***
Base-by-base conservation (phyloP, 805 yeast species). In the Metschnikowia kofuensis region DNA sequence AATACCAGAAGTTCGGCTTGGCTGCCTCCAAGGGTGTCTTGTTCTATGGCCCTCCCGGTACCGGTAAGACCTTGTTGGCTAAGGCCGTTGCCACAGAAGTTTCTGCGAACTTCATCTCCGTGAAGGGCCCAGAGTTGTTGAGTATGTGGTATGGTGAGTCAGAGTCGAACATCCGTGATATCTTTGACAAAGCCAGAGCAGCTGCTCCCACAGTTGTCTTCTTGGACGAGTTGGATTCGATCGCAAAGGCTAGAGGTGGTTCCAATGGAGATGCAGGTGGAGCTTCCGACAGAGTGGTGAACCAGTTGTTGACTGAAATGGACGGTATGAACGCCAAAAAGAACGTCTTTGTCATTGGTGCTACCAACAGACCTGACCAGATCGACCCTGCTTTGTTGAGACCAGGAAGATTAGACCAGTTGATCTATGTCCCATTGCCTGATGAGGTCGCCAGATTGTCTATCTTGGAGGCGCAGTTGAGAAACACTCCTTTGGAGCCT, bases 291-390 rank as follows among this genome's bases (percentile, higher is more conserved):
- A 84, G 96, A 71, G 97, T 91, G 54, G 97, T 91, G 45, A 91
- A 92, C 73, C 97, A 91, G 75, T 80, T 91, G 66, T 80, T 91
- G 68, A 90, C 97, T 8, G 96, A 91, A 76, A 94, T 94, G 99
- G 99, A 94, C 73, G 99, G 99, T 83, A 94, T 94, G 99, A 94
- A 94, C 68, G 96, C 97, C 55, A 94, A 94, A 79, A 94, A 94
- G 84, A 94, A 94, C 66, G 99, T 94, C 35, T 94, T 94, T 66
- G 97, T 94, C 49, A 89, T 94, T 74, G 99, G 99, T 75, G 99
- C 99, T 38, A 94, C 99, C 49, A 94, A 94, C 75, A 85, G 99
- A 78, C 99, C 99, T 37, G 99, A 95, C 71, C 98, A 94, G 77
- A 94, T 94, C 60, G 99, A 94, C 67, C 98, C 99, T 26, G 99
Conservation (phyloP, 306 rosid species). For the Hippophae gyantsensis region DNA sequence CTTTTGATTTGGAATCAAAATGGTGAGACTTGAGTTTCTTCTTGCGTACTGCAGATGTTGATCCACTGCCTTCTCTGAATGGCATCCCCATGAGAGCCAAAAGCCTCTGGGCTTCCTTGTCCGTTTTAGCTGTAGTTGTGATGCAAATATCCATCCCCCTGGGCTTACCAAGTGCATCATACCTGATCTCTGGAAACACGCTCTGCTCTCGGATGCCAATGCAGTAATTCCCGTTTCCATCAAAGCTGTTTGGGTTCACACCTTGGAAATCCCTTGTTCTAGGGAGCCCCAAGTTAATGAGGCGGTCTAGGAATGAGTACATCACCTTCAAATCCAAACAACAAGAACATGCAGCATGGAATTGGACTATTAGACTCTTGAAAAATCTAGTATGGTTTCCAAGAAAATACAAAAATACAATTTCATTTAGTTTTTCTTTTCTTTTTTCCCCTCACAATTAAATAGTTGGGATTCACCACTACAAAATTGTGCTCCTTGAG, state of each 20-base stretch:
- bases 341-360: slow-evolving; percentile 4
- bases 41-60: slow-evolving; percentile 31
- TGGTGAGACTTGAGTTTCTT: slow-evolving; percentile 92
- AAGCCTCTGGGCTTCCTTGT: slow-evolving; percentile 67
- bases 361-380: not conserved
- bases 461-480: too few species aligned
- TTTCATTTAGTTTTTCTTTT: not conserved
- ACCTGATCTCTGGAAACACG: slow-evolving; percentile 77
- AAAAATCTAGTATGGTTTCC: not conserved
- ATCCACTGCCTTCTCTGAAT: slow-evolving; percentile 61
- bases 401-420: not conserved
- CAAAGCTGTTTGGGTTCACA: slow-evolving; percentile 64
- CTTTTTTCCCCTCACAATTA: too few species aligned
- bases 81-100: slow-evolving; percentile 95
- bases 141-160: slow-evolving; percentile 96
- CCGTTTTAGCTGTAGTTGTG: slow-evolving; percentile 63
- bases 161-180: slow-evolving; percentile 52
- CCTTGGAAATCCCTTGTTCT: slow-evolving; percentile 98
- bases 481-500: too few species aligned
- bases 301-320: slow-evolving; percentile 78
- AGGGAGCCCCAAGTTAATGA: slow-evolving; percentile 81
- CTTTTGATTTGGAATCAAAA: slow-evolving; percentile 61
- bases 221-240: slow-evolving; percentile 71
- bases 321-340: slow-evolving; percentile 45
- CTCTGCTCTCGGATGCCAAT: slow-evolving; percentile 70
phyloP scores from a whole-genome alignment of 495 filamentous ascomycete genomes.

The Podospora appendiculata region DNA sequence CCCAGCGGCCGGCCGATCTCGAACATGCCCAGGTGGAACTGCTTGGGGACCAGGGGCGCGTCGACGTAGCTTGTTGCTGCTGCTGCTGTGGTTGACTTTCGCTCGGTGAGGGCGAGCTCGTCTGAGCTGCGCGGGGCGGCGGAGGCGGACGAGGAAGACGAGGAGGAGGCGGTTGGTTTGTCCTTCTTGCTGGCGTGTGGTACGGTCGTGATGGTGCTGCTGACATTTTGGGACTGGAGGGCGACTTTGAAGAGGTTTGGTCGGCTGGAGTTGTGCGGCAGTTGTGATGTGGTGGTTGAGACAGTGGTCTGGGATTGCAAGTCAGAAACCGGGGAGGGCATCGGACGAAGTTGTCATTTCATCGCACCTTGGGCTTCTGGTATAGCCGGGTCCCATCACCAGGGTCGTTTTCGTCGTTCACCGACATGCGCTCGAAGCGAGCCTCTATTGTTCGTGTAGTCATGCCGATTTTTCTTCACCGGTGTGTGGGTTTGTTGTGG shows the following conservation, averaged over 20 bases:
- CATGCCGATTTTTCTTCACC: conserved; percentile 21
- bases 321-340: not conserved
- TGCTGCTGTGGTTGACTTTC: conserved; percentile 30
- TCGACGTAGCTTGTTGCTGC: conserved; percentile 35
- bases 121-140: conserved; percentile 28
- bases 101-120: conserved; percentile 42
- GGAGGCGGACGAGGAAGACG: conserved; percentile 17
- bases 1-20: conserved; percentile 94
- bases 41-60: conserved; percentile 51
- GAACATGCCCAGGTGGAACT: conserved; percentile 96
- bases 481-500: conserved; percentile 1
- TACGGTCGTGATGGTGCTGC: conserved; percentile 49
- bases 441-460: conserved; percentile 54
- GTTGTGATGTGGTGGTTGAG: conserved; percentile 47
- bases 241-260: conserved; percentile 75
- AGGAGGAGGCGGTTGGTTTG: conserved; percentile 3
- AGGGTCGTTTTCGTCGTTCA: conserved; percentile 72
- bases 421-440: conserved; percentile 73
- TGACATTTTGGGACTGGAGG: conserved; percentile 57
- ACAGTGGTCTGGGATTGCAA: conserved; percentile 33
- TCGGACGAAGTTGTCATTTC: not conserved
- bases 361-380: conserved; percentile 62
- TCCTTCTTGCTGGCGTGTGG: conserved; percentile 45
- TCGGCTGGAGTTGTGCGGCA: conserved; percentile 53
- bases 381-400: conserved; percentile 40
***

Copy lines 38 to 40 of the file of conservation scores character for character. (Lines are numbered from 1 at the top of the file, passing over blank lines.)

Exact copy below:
phyloP scores from a whole-genome alignment of 495 filamentous ascomycete genomes.

The Podospora appendiculata region DNA sequence CCCAGCGGCCGGCCGATCTCGAACATGCCCAGGTGGAACTGCTTGGGGACCAGGGGCGCGTCGACGTAGCTTGTTGCTGCTGCTGCTGTGGTTGACTTTCGCTCGGTGAGGGCGAGCTCGTCTGAGCTGCGCGGGGCGGCGGAGGCGGACGAGGAAGACGAGGAGGAGGCGGTTGGTTTGTCCTTCTTGCTGGCGTGTGGTACGGTCGTGATGGTGCTGCTGACATTTTGGGACTGGAGGGCGACTTTGAAGAGGTTTGGTCGGCTGGAGTTGTGCGGCAGTTGTGATGTGGTGGTTGAGACAGTGGTCTGGGATTGCAAGTCAGAAACCGGGGAGGGCATCGGACGAAGTTGTCATTTCATCGCACCTTGGGCTTCTGGTATAGCCGGGTCCCATCACCAGGGTCGTTTTCGTCGTTCACCGACATGCGCTCGAAGCGAGCCTCTATTGTTCGTGTAGTCATGCCGATTTTTCTTCACCGGTGTGTGGGTTTGTTGTGG shows the following conservation, averaged over 20 bases:
- CATGCCGATTTTTCTTCACC: conserved; percentile 21